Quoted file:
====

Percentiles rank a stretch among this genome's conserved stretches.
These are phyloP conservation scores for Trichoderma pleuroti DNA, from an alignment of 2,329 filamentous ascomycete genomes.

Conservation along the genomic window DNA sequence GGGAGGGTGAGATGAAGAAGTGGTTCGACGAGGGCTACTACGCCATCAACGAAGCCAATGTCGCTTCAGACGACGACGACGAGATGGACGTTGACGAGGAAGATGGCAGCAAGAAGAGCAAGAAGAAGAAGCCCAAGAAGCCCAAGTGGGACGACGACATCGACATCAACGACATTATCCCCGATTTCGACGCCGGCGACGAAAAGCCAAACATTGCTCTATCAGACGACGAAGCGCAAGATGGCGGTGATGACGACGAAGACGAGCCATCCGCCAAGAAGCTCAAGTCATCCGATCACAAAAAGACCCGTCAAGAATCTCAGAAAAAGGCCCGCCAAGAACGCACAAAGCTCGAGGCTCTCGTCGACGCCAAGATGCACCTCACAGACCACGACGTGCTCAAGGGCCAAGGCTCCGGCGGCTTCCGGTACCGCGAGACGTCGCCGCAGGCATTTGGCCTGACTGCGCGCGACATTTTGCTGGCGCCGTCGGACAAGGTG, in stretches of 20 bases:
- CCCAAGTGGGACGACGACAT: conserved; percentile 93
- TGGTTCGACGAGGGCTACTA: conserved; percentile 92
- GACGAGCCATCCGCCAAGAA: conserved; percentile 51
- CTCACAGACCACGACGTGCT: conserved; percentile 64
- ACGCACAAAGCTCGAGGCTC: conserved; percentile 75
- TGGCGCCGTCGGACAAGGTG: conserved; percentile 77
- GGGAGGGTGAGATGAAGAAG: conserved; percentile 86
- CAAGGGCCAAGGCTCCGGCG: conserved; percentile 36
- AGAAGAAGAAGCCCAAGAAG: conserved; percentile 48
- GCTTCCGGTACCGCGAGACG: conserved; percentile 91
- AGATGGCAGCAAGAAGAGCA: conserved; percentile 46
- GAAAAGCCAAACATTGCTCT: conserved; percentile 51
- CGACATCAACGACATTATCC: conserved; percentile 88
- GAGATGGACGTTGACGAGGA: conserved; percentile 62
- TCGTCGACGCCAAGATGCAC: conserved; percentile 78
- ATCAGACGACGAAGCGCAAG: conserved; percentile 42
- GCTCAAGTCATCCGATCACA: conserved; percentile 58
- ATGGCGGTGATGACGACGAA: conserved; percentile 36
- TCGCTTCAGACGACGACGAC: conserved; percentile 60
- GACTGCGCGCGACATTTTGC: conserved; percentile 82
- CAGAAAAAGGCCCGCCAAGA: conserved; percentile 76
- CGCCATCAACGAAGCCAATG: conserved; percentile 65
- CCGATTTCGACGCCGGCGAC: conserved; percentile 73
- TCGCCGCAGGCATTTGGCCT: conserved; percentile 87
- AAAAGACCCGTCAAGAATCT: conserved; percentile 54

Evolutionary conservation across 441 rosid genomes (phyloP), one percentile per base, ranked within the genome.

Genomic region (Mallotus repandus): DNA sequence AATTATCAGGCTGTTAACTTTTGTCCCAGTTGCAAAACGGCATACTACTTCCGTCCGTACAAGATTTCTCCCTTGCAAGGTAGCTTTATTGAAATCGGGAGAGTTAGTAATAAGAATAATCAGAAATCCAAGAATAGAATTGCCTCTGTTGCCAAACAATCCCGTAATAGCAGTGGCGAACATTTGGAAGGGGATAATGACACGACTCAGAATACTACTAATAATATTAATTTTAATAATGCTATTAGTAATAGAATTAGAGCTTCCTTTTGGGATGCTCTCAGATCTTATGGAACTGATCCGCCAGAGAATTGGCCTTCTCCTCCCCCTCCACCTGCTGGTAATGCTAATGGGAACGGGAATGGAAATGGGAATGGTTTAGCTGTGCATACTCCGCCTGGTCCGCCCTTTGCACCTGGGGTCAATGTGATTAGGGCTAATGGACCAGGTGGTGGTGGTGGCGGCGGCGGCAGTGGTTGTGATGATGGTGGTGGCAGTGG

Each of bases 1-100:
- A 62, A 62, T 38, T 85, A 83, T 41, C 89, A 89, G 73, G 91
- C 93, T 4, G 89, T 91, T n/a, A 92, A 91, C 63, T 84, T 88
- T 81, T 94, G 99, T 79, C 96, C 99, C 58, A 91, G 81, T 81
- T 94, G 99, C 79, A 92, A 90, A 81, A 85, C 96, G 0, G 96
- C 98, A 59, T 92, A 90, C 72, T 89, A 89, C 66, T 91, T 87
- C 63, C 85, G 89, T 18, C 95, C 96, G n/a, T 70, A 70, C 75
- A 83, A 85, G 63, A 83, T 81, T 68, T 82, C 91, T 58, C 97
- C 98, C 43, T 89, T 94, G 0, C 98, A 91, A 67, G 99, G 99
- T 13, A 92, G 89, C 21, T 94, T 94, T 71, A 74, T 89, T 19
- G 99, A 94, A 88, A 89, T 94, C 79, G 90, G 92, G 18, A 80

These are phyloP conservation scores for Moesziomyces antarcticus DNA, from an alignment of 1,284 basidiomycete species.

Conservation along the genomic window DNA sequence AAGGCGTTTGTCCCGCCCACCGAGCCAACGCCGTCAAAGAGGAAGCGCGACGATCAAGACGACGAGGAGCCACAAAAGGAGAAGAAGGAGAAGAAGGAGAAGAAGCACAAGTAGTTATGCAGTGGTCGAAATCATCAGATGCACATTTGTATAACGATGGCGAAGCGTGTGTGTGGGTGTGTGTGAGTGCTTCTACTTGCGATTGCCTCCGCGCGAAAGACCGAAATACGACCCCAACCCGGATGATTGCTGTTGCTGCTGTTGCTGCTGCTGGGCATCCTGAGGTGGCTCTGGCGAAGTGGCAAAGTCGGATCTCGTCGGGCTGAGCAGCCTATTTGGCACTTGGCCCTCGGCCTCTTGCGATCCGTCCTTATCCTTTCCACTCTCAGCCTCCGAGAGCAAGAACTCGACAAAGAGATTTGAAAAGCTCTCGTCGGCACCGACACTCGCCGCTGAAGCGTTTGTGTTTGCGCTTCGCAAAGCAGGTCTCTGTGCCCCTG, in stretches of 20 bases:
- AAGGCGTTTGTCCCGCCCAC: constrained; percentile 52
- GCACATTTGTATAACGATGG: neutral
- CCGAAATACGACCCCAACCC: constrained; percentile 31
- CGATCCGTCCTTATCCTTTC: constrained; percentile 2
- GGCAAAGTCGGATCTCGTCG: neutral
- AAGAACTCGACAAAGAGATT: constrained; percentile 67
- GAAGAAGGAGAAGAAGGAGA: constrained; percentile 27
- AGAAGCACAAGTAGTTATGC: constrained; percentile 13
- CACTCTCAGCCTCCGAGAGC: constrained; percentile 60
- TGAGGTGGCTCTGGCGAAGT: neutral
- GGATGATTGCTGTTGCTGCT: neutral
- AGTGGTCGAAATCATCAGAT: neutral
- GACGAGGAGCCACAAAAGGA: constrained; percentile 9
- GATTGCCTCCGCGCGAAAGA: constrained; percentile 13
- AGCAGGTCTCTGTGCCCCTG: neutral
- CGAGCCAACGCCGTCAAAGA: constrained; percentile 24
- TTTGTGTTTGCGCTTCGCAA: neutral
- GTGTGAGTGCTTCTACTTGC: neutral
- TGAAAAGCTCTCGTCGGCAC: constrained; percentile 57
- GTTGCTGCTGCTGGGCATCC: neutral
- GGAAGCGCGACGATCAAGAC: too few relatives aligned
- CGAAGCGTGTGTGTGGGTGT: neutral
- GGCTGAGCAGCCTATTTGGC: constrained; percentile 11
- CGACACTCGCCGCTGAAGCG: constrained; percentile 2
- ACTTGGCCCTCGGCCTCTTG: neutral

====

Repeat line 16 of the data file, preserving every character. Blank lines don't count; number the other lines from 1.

- CGACATCAACGACATTATCC: conserved; percentile 88